After my recent luggage standoff with an American Airlines gate agent in Orlando, which ended with her threatening to charge me $100 to check my regulation-size bags on my return flight, a lot of you have asked me how the journey home went.
To recap, I was flying to Colorado with Kari and the kids. We had a great time skiing in Beaver Creek.
Although I can pack like a pro when I’m flying solo, I readily admit to being a complete failure when it comes to packing for young children. And ours — who range in ages from 3 to 7 — are a challenge. They have games, books, snacks and drinks – all of which need to be carried on the aircraft.
So you can imagine the scene in Orlando: Five passengers, each with two regulation-size bags that were packed – and then repacked – to accommodate my kids’ entertainment needs. It looked like we were trying to haul everything but the kitchen sink on the plane.
American asked us to surrender four of our bags, which we did. Although it didn’t charge us for the gate-check, I could tell they were unhappy with the missed ancillary revenue opportunity. So I felt the threat of socking us for $100 on the way home was very real.
The solution was to give a little and take a little for the return trip. We overpacked one bag, making sure it weighed less than 50 pounds. Then we made sure the other bags were packed right – no cramming a jacket or coloring books into the luggage any which way. Everything was tight and organized.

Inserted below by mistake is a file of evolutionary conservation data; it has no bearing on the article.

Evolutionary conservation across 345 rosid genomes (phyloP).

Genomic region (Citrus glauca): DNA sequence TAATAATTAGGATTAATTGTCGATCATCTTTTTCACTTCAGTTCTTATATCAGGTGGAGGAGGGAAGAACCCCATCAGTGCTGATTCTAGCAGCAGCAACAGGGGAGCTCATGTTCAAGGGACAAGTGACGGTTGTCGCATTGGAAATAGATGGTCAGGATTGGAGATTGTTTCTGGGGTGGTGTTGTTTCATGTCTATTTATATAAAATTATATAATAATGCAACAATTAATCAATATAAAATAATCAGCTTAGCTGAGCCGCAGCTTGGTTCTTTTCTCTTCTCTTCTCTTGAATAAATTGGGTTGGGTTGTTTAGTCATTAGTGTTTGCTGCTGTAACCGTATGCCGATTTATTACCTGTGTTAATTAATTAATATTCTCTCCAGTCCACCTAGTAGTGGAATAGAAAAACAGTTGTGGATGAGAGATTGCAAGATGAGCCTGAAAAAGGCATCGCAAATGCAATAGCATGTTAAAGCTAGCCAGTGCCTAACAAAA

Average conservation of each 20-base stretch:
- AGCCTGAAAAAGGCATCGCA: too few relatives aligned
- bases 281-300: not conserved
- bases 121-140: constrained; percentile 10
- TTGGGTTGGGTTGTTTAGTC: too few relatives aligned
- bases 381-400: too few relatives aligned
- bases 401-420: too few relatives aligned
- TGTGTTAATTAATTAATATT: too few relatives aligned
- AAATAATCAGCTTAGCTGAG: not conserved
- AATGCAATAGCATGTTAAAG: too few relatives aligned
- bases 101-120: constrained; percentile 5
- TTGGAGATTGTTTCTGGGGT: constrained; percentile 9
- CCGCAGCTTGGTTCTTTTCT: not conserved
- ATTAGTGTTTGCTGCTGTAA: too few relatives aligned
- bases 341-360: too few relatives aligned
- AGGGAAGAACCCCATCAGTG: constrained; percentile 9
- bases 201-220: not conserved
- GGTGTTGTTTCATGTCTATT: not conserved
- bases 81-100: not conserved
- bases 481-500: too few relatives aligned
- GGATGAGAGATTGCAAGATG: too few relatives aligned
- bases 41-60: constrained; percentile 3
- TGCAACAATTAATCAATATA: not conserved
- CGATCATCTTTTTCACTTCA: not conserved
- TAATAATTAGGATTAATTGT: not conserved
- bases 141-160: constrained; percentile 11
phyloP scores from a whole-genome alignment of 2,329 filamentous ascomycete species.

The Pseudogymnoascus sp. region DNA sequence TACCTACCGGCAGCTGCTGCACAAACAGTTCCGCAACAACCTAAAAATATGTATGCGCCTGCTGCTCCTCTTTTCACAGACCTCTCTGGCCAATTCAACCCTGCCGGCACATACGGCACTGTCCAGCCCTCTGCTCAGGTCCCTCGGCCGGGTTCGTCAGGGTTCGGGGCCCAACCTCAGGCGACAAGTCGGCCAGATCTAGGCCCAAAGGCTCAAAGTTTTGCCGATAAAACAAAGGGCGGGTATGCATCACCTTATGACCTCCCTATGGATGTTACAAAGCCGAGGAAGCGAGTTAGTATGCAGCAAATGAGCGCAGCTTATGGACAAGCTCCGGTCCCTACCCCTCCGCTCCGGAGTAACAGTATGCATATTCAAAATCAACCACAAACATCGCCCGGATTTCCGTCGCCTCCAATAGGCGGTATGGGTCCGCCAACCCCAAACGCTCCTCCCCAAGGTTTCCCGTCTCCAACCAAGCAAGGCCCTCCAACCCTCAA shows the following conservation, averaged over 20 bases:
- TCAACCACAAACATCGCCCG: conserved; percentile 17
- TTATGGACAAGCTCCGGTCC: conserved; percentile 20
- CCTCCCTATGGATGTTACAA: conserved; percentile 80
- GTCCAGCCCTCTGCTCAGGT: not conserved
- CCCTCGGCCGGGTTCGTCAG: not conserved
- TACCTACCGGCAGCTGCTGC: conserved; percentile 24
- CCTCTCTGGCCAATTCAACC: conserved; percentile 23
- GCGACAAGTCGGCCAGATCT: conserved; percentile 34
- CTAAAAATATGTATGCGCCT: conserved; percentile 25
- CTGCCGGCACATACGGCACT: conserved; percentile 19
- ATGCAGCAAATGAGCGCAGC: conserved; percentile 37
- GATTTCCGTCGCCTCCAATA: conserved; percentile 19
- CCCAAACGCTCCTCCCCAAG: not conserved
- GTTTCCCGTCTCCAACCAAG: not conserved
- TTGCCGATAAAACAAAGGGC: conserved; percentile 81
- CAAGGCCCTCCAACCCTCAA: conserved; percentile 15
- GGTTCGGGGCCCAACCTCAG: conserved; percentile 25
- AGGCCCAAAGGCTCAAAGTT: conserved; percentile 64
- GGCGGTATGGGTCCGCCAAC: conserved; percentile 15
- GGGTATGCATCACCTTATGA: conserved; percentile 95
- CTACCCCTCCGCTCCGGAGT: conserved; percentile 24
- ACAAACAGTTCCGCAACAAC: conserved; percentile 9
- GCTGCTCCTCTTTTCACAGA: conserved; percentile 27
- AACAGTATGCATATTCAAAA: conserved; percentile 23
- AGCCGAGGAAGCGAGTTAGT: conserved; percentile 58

We paid American $25 for the first bag and checked the rest in. And it worked.
I have a few thoughts on charging for luggage after this ordeal.
• If American had offered a fare that included one checked bag per passenger, I would have booked it. Why can’t it do that? American could easily have also offered a fare minus the bag alongside the other fare. Frontier does this.
• There are certain passengers who don’t need the ability to check a bag, and some that do. For example, a business traveler may only carry one bag on the plane. A family of five on a ski trip, like us, can’t do that. Ironically, airlines allow the elite-level frequent travelers to check as many bags as they want; they sock it to the budget-conscious families. Where’s the logic in that?
• I’m tired of the pro-ancillary revenues passengers arguing with the anti-ancillary revenue travelers. They both have a point. Nowhere does it say an airline ticket must include a checked bag, a confirmed seat reservation, even a cup of barely-potable tapwater. But passengers are not cargo; we have needs that go beyond a seat. And we hate – repeat, hate – being nickeled and dimed.
I hope American is happy with its $25. Personally, I think there are better ways of making money than coercing families into paying for their bulky luggage. American got the airline industry into this unwinnable luggage war.
Maybe it can get us out of it, too.
(Photo: kevindooley/Flickr Creative Commons)